With drug development costs topping $1.2bn (£850 million) to get a single treatment to the point it can be sold and used in the clinic, could genetic analysis save hundreds of millions of dollars?
According to a new study published in the International Journal of Epidemiology this week, genetic research in large-scale prospective biobank studies can significantly improve the drug development pipeline and reduce costs.
New treatments are discovered by exploring biological pathways that cause disease but can be modified by drugs. The route from the basic biology to large-scale randomized trials in humans is long and expensive – estimated at over $1.2 billion to get one product to market. In part, that costs is because the route to a successful drug is littered with those that have fallen by the wayside at various points during development. However, a study of one such unsuccessful drug has pointed to a way that could reduce costs.
Lipoprotein associated phospholipase A2 (Lp-PLA2) circulates with cholesterol in the blood and high levels are associated with increased risk of cardiovascular disease, so inhibiting Lp-PLA2 might be beneficial. Darapladib, an inhibitor of Lp-PLA2, was developed by Human Genome Sciences which GlaxoSmithKline (GSK) bought for US$ 3 billion in 2012. But two large phase III trials of darapladib funded by GSK were disappointing failures. The investment in the Lp-PLA2 inhibitor did not pay off because the biological pathway turned out to be one that caused cardiovascular disease.
Researchers at the University of Oxford and the Chinese Academy of Medical Sciences joined forces with GSK to explore whether this disappointing result could have been predicted by using a genetic variant that mimics the drug effect. People with a non-functioning variant have lower levels of Lp-PLA2 so the idea is to see if these people have a lower risk of cardiovascular disease than those with functioning variants. In a study of over 90,000 participants in the prospective China Kadoorie Biobank (CKB) study, the association between this genetic variant and a range of cardiovascular and non-cardiovascular diseases was explored. This method is termed “Mendelian randomization” because it relies on the way the play of chance determines the genetic variants inherited at conception, and allows nature to mimic randomised controlled trials.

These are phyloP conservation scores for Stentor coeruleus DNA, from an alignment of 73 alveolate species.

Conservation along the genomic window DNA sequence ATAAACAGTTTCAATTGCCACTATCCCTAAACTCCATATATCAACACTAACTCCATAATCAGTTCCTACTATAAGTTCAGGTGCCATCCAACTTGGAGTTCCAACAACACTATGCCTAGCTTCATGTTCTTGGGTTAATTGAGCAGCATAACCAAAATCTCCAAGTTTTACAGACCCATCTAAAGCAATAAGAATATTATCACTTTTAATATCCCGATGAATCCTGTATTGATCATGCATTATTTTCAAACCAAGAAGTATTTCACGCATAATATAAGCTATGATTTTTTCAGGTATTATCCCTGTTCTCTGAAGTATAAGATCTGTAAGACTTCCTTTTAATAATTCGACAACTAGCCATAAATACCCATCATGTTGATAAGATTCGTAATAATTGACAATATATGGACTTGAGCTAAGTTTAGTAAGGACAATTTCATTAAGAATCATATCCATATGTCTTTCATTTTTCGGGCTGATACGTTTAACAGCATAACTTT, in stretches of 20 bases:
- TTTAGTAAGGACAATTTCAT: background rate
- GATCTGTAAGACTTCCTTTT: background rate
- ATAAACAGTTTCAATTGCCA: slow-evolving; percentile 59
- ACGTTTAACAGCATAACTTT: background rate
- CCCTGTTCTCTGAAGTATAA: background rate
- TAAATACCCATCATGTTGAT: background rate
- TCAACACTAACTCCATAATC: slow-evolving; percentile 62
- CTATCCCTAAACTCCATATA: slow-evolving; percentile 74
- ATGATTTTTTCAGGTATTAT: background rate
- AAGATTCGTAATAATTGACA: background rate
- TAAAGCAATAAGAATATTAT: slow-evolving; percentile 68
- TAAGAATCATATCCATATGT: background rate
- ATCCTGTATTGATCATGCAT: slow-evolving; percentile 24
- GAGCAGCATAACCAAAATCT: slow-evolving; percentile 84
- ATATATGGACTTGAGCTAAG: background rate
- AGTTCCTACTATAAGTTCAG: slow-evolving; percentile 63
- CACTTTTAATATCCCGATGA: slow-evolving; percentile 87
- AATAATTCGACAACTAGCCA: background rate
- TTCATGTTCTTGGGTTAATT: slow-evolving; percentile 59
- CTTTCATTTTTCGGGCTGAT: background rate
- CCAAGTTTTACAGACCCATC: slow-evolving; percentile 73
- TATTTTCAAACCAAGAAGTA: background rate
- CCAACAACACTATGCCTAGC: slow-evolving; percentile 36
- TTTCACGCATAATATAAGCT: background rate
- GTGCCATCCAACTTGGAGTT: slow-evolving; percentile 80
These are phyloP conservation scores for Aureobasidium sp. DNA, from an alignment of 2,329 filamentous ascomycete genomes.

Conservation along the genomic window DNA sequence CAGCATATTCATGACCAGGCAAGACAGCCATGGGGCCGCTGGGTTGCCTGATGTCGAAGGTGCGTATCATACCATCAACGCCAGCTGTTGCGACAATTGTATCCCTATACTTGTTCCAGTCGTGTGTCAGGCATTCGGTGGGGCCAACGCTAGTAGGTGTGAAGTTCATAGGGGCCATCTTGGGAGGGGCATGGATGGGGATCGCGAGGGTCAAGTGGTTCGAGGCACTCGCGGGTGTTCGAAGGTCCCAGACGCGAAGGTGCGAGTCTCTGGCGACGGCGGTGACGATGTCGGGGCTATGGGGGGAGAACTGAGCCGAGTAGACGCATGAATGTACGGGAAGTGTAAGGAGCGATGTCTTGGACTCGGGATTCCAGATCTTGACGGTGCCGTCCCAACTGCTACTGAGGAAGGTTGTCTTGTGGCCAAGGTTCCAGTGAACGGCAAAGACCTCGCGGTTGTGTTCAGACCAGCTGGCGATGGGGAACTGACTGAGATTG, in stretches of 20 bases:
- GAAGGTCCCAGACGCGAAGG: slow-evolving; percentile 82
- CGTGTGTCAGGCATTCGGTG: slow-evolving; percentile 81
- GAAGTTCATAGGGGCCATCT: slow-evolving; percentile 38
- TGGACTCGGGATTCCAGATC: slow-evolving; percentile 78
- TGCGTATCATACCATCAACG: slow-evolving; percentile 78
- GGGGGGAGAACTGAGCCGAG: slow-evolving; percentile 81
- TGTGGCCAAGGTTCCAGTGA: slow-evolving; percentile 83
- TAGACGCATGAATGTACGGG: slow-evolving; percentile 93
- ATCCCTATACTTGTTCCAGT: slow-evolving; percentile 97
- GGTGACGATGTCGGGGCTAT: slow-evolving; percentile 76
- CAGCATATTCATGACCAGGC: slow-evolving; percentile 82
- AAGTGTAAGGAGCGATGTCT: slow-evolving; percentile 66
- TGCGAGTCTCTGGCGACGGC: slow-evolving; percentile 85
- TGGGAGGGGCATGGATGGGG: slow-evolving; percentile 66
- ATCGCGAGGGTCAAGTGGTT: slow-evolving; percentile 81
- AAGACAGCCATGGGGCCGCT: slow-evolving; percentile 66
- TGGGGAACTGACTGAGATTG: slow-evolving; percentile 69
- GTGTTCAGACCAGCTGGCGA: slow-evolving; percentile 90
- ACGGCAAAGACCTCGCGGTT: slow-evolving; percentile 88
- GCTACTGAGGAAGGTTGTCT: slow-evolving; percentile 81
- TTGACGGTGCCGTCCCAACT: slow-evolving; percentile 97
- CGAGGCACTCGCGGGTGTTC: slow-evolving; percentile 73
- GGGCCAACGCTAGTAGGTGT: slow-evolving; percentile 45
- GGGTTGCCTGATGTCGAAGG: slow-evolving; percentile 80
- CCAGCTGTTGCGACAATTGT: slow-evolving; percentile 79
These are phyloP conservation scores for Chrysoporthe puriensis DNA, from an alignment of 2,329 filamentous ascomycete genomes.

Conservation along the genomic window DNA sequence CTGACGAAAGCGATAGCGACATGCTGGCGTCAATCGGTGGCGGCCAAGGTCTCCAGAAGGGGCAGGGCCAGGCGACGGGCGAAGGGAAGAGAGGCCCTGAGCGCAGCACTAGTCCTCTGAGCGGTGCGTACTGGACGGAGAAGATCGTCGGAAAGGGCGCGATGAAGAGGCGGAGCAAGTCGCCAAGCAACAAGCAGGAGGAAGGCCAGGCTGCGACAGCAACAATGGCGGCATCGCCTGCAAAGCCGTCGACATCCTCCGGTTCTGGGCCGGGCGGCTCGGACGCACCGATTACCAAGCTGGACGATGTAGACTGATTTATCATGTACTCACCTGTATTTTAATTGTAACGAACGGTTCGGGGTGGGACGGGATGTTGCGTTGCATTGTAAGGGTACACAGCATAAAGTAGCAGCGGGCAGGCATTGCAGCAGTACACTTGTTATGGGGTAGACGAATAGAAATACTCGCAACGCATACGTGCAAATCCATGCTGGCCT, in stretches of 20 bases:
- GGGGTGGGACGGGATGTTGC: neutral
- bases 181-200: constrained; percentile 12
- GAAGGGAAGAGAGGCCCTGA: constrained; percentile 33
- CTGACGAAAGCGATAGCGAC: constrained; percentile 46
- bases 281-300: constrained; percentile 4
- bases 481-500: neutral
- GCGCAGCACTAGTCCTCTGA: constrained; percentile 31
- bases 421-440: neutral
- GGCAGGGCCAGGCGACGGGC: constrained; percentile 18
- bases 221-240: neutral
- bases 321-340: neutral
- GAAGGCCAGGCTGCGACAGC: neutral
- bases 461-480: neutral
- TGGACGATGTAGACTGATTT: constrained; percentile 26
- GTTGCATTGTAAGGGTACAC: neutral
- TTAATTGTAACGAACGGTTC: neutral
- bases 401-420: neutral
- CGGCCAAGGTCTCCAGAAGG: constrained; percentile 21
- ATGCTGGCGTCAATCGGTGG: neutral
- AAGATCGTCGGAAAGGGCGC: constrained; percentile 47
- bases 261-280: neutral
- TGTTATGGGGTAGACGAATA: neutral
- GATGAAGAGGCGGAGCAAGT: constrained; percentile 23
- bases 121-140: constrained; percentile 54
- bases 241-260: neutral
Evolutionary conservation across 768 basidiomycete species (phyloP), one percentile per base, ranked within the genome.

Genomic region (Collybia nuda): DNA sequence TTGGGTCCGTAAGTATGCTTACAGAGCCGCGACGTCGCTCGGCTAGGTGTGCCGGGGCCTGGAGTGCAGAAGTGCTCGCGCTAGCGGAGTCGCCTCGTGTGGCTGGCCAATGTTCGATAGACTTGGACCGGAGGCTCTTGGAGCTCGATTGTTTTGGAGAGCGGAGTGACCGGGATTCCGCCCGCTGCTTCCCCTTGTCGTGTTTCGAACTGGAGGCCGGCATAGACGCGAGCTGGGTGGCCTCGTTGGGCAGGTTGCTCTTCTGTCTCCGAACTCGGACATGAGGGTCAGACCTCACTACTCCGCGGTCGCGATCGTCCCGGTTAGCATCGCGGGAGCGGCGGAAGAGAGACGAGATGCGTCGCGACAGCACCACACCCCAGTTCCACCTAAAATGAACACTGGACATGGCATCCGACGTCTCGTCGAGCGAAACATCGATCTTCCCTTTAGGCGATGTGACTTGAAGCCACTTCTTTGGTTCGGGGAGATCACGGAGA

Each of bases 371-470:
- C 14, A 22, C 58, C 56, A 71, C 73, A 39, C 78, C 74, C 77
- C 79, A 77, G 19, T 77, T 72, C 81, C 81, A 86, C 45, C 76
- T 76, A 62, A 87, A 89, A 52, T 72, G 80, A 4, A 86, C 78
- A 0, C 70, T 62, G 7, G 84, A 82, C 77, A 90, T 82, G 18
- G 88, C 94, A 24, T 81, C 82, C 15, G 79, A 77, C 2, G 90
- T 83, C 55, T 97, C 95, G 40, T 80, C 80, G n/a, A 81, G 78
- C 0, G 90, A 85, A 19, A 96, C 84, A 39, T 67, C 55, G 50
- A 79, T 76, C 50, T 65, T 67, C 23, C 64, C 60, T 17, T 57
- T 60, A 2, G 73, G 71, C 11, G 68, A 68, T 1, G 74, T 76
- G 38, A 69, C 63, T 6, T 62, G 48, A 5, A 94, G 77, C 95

The researchers found that people with a non-functioning genetic variant were not at lower risk of developing cardiovascular (and other non-cardiovascular) diseases – upholding the trial findings. Compared with the many steps in the traditional pathway to drug development (at a cost of several billion dollars) the availability of large scale biobanks make the cost of carrying out Mendelian randomization analyses trivial. This methodology is likely to be much more widely used to examine the causal nature of biological pathways involved in diseases before mounting large-scale trials in the future.
Study lead author Dr Iona Millwood, from the University of Oxford, said ‘Our research used a genetic variant only found in East Asians, and demonstrates the value of prospective biobank studies with genetic data linked to health records, carried out in different global populations, to predict the potential benefits or harms of new drug targets.’
Professor Zhengming Chen, senior author and the principal investigator of the China Kadoorie Biobank at the University of Oxford, said ‘CKB is a powerful resource. Our ongoing research includes measurement of thousands of functional genetic variants which may represent potential drug targets in different biological pathways, and we are using the same approach to assess a number of other important therapeutic targets.’
The study showed that genetics has a huge potential to improve the drug development pipeline and close collaborations between the pharmaceutical industry and academic researchers are likely to play an important role in future drug discovery and development, capitalising on the large prospective biobank studies already established.